Glenmark molecule gets USFDA nod
The United States Food and Drug Administration (USFDA) has granted approval to Glenmark Pharmaceuticals to start phase I trials on its biologic molecule GBR 500.
This is the first time that a new biologic entity (NBE) from India has been granted approval to conduct phase I trials. A NBE is a biologic molecule derived from living organisms as opposed to chemicals. It can translate into a drug on completion of the clinical trials.
The Mumbai-based company expects to complete phase I trials by the end of financial year 2008-09 for GBR 500. The molecule can be used for treating multiple sclerosis. Since it is a monoclonal antibody, it has higher efficacy and substantially lesser chances of side effects.
The USFDA nod provides huge opportunities for Glenmark as the market for monoclonal antibody is estimated to touch $40 billion by 2012.
Glenmark's managing director and CEO Glenn Saldanha said the company would now be able to implement relevant learnings to the other biologic molecules. "This will fasten the discovery process for our biologics in the pre clinical stage."
According to an analyst from a leading broking firm, phase I is just the first step in human trials and there is a long way to go for the company. "There is no idea how the trials on patients-that is phase II and III — will go."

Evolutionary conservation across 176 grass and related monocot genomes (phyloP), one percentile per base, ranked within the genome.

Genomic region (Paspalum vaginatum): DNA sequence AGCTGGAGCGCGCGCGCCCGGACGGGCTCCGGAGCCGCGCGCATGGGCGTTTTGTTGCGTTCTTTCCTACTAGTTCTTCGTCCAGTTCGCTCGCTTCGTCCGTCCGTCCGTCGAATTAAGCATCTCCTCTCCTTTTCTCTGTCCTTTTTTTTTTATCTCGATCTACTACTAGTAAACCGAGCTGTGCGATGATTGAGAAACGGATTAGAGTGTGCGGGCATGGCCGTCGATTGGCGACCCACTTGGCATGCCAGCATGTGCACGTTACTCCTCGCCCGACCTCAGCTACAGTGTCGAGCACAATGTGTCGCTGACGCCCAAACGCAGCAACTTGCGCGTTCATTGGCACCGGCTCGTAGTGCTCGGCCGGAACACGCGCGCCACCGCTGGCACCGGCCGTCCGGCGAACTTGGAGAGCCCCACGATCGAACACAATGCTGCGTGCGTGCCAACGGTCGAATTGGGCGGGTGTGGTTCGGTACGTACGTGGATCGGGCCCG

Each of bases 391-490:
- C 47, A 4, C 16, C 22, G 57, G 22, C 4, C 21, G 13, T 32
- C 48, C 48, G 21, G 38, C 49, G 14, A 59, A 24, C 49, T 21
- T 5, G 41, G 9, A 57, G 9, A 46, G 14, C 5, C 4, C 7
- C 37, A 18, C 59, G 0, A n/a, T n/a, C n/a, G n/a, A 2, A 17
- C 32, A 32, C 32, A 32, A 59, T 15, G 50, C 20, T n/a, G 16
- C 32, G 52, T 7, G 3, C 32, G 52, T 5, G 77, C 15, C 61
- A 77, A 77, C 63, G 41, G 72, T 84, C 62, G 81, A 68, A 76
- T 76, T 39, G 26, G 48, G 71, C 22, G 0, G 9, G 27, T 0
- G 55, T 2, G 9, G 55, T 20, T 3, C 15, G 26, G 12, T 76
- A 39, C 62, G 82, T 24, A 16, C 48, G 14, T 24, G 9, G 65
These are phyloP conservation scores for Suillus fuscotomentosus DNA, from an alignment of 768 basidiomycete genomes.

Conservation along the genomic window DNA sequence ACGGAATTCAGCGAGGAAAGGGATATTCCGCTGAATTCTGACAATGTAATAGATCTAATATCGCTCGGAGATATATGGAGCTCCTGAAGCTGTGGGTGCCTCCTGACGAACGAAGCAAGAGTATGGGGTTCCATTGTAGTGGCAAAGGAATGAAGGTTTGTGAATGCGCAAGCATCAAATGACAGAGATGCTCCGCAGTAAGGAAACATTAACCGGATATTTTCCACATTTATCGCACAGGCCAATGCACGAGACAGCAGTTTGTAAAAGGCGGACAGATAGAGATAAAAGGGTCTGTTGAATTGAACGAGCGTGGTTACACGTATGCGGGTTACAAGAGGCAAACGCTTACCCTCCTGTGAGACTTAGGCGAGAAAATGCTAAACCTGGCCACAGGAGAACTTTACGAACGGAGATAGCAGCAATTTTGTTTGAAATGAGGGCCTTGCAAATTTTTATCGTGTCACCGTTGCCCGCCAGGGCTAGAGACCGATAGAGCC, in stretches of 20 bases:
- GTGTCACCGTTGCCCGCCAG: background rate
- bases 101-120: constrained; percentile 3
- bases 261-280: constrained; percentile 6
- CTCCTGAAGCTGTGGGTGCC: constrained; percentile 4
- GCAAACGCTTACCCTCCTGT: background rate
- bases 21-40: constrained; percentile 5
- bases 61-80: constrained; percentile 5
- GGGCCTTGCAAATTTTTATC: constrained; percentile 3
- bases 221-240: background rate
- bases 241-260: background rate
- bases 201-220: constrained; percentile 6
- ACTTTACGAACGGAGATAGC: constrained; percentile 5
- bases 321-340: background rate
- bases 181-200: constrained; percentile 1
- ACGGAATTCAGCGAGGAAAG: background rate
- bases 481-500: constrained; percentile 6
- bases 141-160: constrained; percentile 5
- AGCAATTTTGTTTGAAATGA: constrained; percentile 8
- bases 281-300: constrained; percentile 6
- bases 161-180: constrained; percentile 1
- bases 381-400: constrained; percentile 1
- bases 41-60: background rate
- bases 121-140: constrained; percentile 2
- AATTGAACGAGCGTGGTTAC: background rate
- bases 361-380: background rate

Industry experts say the chemical entities pipeline is fast depleting and biopharma is thus assuming importance.
As per an estimate, there are only about 18-20 new chemical entities (NCEs) globally, while a stupendous $80-90 billion is being spent for their development.
"The NCE pipeline is quickly drying up and hence companies need to focus on new biologic entities or NBEs," says Ranjit Kapadia, an analyst with Prabhudas Lilladher.
Moreover, the average cost incurred on developing a NCE is soaring. The research &development spend per NCE has increased from $1.8 billion in 2004 to a staggering $2.3 billion now. In comparison, the expenditure incurred for developing a biopharma product is only about $500-600 million, says Kapadia.
Importantly, biopharma products fetch more margins as compared to chemical products. Kapadia says that in biopharma, the operating margins are around 30-40%. "This is much more than the operating margins of around 10-25% in active pharmaceutical ingredients and 15-30% in formulations — which make up chemical products."
September 17, 2008